(The following is a post by Larry Hurtado my colleague and friend. I whole-heartedly agree with Larry’s assessment of him).
Celebrating a Scholar: Edwin A. Judge
At the recent annual meeting of the Society of Biblical Literature Alanna Nobbs kindly presented me with a gift copy of a collection of essays (edited by her) by the important Australian scholar of early Christianity and its Roman-era setting, Edwin A. Judge, Jerusalem and Athens: Cultural Transformation in Late Antiquity (WUNT 265; Tuebingen: Mohr Siebeck, 2010).
I’m pleased to have the volume, and I’m grateful to Alanna for editing it. Judge is the sort of scholar who has produced a goodly number of important essays over many decades now, rather than books, and perhaps partially because of this his work may not be as well known as it ought to be. But I have yet to read an essay by Judge that didn’t make me realize how much there was to learn, and how impressively Judge is able to make incisive analyses about anything he engages.
Judge first came to notice in NT circles back in the (late) 70s through his little pioneering monograph, The Social Pattern of Christian Groups in the First Century (London: Tyndale Press, 1960). The book sat little noticed it appears for a number of years, essentially because it was ahead of its time in focusing on aspects of the social characteristics of early Christianity in the context of Roman-era social structures. By the 70s, however, when some NT scholars had begun to catch onto the topic, Judge’s work came into some of the recognition that it deserved, e.g., in A. J. Malherbe’s book, Social Aspects of Early Christianity (Baton Rouge: Louisiana State University Press, 1977).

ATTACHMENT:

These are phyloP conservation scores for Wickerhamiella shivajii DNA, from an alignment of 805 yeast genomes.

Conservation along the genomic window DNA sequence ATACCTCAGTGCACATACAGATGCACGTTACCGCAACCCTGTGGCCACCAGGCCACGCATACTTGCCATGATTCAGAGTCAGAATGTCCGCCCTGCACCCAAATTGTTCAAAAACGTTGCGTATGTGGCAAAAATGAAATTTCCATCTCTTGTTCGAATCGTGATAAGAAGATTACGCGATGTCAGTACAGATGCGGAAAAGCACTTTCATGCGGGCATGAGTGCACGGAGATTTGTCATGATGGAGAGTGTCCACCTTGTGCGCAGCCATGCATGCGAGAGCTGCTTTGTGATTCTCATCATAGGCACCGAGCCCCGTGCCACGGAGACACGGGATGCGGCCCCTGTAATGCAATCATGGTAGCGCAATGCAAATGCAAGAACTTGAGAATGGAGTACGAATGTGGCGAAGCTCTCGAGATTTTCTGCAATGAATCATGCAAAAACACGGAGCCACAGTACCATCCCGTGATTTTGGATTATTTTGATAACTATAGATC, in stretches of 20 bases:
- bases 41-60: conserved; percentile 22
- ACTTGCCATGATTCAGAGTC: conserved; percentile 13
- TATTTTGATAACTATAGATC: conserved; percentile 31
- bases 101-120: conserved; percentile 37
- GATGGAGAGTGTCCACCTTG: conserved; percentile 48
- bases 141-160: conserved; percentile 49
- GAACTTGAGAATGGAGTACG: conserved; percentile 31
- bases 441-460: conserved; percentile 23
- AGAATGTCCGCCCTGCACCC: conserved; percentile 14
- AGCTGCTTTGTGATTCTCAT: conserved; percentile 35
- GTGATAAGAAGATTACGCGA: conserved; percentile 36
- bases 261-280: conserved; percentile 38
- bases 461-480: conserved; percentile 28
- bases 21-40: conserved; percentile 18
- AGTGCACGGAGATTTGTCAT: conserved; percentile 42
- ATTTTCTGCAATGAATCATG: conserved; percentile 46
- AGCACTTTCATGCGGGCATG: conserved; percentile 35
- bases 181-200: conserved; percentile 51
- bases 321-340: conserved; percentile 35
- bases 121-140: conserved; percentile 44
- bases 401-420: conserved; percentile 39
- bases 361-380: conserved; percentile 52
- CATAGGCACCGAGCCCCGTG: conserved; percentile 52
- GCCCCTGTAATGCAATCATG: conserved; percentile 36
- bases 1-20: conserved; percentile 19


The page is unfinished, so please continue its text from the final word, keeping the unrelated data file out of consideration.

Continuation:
That pioneering 1960 study, along with several other essays relating to early Christianity, were brought together by David Scholer a few years ago: E. A. Judge, Social Distinctives of the Christians in the First Century: Pivotal Essays by E. A. Judge, ed. David Scholer (Peabody, MA: Hendrickson Publishers, 2008). This earlier collection will richly repay readers, perhaps especially students gearing up for serious work in Christian Origins.
The more recent volume comprises twenty-two additional essays that reflect the broader reaches of Judge’s interests and abilities. I’ve only begun to feast on the volume’s contents, but I’m already again in Judge’s debt, from essays such as “The Beginning of Religious History,” “Group Religions in the Roman Empire,” “The Impact of Paul’s Gospel on Ancient Society,” and “Christian Innovation and its Contemporary Observers.” The volume combines essays with such wide scope and integrating knowledge with others focused on particular documentary texts, e.g., “The Earliest Use of monachos for ‘Monk’ (P. Coll.Youtie 77) and the Origins of Monasticism.”
In addition to his own scholarly output, Judge was the founding father of the study of Ancient History in Macquarie University (which now is probably the leading Australian venue for this subject). The project he inaugurated, to prepare a full edited catalogue of documentary texts referring to Christians/Christianity from ancient Egypt, is now nearing publication. This will be a further monument to his leadership and inspiration of others.
Judge is a very modest man, and may well find it embarrassing for me to praise him in public like this. But I am unrepentant. He deserves it, richly. And anyone seriously interested in the Roman world and especially the place of Christianity in it is advised herewith to make acquaintance with Judge’s ample body of work.